Just as homeownership is an essential element of the American Dream, owning a second home is a big part of the American fantasy.
Everyone wants to kick up their feet in their own little permanent retreat. Owning a second home is another step on the ladder of success.
Motivated by remote work, record-low mortgage rates and a desire to avoid crowds, many current homeowners jumped into the second-home fray during the pandemic.
Besides being a place where family can gather over the holidays or on vacations for years to come, second homes can be more-relaxed bases for remote work, or a future retirement location. A second home is also a possible investment, either as an income-generating rental, or a way to diversify assets, because property values generally aren’t tied to the stock market.
Prices began growing faster in 2020 as many affluent Americans sought to leave busy metros. Mortgage-rate locks for second homes spiked in June 2020 and reached a peak of 88% above pre-pandemic levels in March 2021.
But as mortgage rates have risen in 2022, demand has fallen off. Like much of the rest of the housing market, there is a severe shortage of inventory, down a record 29%. In May, the demand for second homes slipped below the pre-pandemic baseline for the first time in two years.
Beyond short supply, high prices and mortgage rates, second-home buyers are deterred by a new federal assessment.
Beginning in April, the Federal Housing Finance Agency (FHFA) increased fees for second-home loans, adding 1 to 4% of the property’s list price to the total. That equates to about an additional $13,500 on a $400,000 home. Fees can be paid upfront or rolled into the mortgage (about $60 per month).
Demand remains highest in vacation destinations within a three-hour drive of major metro areas. Prices in seasonal towns are still on the rise. In April, homes in vacation markets sold for a record $516,423, up 19.9% year-over-year. In non-second-home markets, prices increased 14.8% to a record $389,156.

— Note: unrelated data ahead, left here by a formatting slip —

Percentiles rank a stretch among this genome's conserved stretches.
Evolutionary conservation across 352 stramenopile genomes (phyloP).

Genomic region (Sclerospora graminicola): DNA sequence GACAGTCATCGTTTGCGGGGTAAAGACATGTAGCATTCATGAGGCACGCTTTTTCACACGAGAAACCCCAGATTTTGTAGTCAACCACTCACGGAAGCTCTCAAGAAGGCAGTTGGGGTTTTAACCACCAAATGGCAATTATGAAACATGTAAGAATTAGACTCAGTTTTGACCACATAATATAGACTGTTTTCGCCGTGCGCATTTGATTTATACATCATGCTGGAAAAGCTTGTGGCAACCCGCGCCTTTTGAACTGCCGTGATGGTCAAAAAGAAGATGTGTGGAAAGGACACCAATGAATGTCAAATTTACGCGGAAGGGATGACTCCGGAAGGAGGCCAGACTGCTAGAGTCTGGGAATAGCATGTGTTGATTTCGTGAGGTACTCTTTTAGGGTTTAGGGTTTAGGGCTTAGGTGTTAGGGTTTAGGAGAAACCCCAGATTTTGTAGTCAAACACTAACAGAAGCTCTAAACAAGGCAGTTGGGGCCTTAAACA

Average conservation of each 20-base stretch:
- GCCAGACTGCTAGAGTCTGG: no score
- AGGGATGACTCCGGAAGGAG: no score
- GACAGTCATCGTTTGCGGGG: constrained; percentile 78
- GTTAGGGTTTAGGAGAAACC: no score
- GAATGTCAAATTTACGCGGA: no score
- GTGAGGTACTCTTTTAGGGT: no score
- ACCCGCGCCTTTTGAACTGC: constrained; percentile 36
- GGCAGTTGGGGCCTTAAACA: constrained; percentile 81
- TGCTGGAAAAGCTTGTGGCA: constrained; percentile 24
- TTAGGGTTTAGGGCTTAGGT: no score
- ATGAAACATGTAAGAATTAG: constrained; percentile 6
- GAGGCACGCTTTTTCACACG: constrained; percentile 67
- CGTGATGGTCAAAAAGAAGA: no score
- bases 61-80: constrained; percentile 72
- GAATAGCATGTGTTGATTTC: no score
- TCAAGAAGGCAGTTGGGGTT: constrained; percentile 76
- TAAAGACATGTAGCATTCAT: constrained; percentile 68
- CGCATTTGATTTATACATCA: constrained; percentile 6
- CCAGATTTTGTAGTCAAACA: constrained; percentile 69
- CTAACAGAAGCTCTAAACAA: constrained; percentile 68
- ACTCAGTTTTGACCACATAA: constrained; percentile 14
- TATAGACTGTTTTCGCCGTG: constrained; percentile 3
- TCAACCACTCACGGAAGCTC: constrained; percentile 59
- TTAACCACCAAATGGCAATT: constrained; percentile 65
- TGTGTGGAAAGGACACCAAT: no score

The average rent in popular second-home markets rose 17%, compared to a 10% average elsewhere.
These still-rising prices suggest more remote workers are permanently relocating to resort towns, looking buy a vacation home as a primary residence. Some urban dwellers are even buying vacation homes with plans to buy a permanent urban home later, because they cannot currently afford the price tag on houses in their chosen neighborhoods.
In some areas, the spike in second-home buying has reshaped the overall market. During the two-year pandemic period, Phoenix sold more second homes than anywhere else in the nation. Over that time, home prices rose 25.3%, reaching a record of $495,000 in April. Rental prices grew 32.8%.
Second home prices and rentals in several traditional resort towns in Florida, as well as Las Vegas, NV, also saw significant price growth. In a bright spot for locals, those who already owned homes in these hot spots saw their own equity increase substantially.
According to a recent study, some of the most affordable vacation home towns are surprisingly familiar, offering premium outdoor fun and relaxation not too far from larger cities.
The #1 most affordable destination is Branson, MO, a country music mecca around beautiful Lake Taneycomo. The median price of a vacation home in March was just $299,000.
Other well-known destinations among the Top 10 included Myrtle Beach, SC ($341,000) and Lake Havasu City, AZ ($383,500).